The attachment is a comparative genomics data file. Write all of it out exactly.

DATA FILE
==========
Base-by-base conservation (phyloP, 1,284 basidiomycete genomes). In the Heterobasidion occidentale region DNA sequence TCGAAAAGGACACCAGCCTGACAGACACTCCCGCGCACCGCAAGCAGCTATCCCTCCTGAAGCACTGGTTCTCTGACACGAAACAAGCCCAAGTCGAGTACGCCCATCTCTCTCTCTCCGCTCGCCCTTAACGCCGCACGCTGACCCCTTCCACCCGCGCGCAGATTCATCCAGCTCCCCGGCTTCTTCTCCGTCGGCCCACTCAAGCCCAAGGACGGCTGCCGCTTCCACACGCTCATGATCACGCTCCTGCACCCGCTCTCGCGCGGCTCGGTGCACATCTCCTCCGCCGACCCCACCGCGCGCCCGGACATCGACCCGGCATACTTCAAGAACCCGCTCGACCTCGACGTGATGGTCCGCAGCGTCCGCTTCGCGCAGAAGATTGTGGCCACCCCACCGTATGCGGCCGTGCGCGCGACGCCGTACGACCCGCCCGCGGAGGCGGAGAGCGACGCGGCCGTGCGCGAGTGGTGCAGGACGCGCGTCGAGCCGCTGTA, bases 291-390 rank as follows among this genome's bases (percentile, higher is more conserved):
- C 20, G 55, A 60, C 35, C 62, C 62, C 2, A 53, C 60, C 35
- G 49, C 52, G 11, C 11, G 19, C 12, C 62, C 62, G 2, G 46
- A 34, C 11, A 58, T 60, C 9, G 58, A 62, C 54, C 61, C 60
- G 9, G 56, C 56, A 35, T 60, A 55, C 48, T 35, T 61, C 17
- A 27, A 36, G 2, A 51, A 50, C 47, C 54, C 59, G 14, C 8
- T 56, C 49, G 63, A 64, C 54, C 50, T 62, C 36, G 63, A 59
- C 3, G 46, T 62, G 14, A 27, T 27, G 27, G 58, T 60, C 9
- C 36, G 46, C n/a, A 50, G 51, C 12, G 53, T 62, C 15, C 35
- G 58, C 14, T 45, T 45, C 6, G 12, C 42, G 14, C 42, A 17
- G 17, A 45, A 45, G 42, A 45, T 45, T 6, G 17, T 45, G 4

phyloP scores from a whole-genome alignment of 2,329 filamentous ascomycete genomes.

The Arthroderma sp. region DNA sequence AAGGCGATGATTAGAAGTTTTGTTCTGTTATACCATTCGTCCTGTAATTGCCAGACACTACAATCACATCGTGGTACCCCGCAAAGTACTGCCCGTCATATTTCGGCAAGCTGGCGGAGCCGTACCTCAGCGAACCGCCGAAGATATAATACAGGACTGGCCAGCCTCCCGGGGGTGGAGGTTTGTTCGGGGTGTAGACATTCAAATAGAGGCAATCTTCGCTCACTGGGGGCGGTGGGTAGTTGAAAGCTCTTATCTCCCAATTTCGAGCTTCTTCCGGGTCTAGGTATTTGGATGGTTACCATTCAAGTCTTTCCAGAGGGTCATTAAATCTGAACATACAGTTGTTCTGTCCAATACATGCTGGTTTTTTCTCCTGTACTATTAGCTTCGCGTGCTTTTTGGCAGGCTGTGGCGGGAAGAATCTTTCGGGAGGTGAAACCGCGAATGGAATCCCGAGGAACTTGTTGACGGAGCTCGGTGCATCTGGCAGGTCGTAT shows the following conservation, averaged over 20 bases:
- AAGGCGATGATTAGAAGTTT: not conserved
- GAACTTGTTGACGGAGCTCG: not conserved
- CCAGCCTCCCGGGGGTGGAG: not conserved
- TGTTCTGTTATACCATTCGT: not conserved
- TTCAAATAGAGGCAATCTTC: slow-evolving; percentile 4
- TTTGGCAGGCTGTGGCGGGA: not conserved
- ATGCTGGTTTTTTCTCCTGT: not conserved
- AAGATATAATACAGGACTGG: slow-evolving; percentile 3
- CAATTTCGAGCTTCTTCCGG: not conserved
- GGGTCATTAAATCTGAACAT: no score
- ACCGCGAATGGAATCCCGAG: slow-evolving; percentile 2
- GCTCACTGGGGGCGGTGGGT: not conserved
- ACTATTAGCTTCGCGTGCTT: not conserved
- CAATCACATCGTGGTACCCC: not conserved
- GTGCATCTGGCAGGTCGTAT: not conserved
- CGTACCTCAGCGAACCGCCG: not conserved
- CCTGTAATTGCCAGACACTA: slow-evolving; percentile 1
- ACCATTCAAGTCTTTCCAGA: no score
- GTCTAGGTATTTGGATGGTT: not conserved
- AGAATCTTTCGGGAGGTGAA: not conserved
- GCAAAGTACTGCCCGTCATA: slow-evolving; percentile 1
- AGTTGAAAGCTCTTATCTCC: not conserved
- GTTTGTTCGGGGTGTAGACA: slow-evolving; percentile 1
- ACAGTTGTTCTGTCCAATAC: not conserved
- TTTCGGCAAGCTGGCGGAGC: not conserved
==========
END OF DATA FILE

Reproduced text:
Base-by-base conservation (phyloP, 1,284 basidiomycete genomes). In the Heterobasidion occidentale region DNA sequence TCGAAAAGGACACCAGCCTGACAGACACTCCCGCGCACCGCAAGCAGCTATCCCTCCTGAAGCACTGGTTCTCTGACACGAAACAAGCCCAAGTCGAGTACGCCCATCTCTCTCTCTCCGCTCGCCCTTAACGCCGCACGCTGACCCCTTCCACCCGCGCGCAGATTCATCCAGCTCCCCGGCTTCTTCTCCGTCGGCCCACTCAAGCCCAAGGACGGCTGCCGCTTCCACACGCTCATGATCACGCTCCTGCACCCGCTCTCGCGCGGCTCGGTGCACATCTCCTCCGCCGACCCCACCGCGCGCCCGGACATCGACCCGGCATACTTCAAGAACCCGCTCGACCTCGACGTGATGGTCCGCAGCGTCCGCTTCGCGCAGAAGATTGTGGCCACCCCACCGTATGCGGCCGTGCGCGCGACGCCGTACGACCCGCCCGCGGAGGCGGAGAGCGACGCGGCCGTGCGCGAGTGGTGCAGGACGCGCGTCGAGCCGCTGTA, bases 291-390 rank as follows among this genome's bases (percentile, higher is more conserved):
- C 20, G 55, A 60, C 35, C 62, C 62, C 2, A 53, C 60, C 35
- G 49, C 52, G 11, C 11, G 19, C 12, C 62, C 62, G 2, G 46
- A 34, C 11, A 58, T 60, C 9, G 58, A 62, C 54, C 61, C 60
- G 9, G 56, C 56, A 35, T 60, A 55, C 48, T 35, T 61, C 17
- A 27, A 36, G 2, A 51, A 50, C 47, C 54, C 59, G 14, C 8
- T 56, C 49, G 63, A 64, C 54, C 50, T 62, C 36, G 63, A 59
- C 3, G 46, T 62, G 14, A 27, T 27, G 27, G 58, T 60, C 9
- C 36, G 46, C n/a, A 50, G 51, C 12, G 53, T 62, C 15, C 35
- G 58, C 14, T 45, T 45, C 6, G 12, C 42, G 14, C 42, A 17
- G 17, A 45, A 45, G 42, A 45, T 45, T 6, G 17, T 45, G 4

phyloP scores from a whole-genome alignment of 2,329 filamentous ascomycete genomes.

The Arthroderma sp. region DNA sequence AAGGCGATGATTAGAAGTTTTGTTCTGTTATACCATTCGTCCTGTAATTGCCAGACACTACAATCACATCGTGGTACCCCGCAAAGTACTGCCCGTCATATTTCGGCAAGCTGGCGGAGCCGTACCTCAGCGAACCGCCGAAGATATAATACAGGACTGGCCAGCCTCCCGGGGGTGGAGGTTTGTTCGGGGTGTAGACATTCAAATAGAGGCAATCTTCGCTCACTGGGGGCGGTGGGTAGTTGAAAGCTCTTATCTCCCAATTTCGAGCTTCTTCCGGGTCTAGGTATTTGGATGGTTACCATTCAAGTCTTTCCAGAGGGTCATTAAATCTGAACATACAGTTGTTCTGTCCAATACATGCTGGTTTTTTCTCCTGTACTATTAGCTTCGCGTGCTTTTTGGCAGGCTGTGGCGGGAAGAATCTTTCGGGAGGTGAAACCGCGAATGGAATCCCGAGGAACTTGTTGACGGAGCTCGGTGCATCTGGCAGGTCGTAT shows the following conservation, averaged over 20 bases:
- AAGGCGATGATTAGAAGTTT: not conserved
- GAACTTGTTGACGGAGCTCG: not conserved
- CCAGCCTCCCGGGGGTGGAG: not conserved
- TGTTCTGTTATACCATTCGT: not conserved
- TTCAAATAGAGGCAATCTTC: slow-evolving; percentile 4
- TTTGGCAGGCTGTGGCGGGA: not conserved
- ATGCTGGTTTTTTCTCCTGT: not conserved
- AAGATATAATACAGGACTGG: slow-evolving; percentile 3
- CAATTTCGAGCTTCTTCCGG: not conserved
- GGGTCATTAAATCTGAACAT: no score
- ACCGCGAATGGAATCCCGAG: slow-evolving; percentile 2
- GCTCACTGGGGGCGGTGGGT: not conserved
- ACTATTAGCTTCGCGTGCTT: not conserved
- CAATCACATCGTGGTACCCC: not conserved
- GTGCATCTGGCAGGTCGTAT: not conserved
- CGTACCTCAGCGAACCGCCG: not conserved
- CCTGTAATTGCCAGACACTA: slow-evolving; percentile 1
- ACCATTCAAGTCTTTCCAGA: no score
- GTCTAGGTATTTGGATGGTT: not conserved
- AGAATCTTTCGGGAGGTGAA: not conserved
- GCAAAGTACTGCCCGTCATA: slow-evolving; percentile 1
- AGTTGAAAGCTCTTATCTCC: not conserved
- GTTTGTTCGGGGTGTAGACA: slow-evolving; percentile 1
- ACAGTTGTTCTGTCCAATAC: not conserved
- TTTCGGCAAGCTGGCGGAGC: not conserved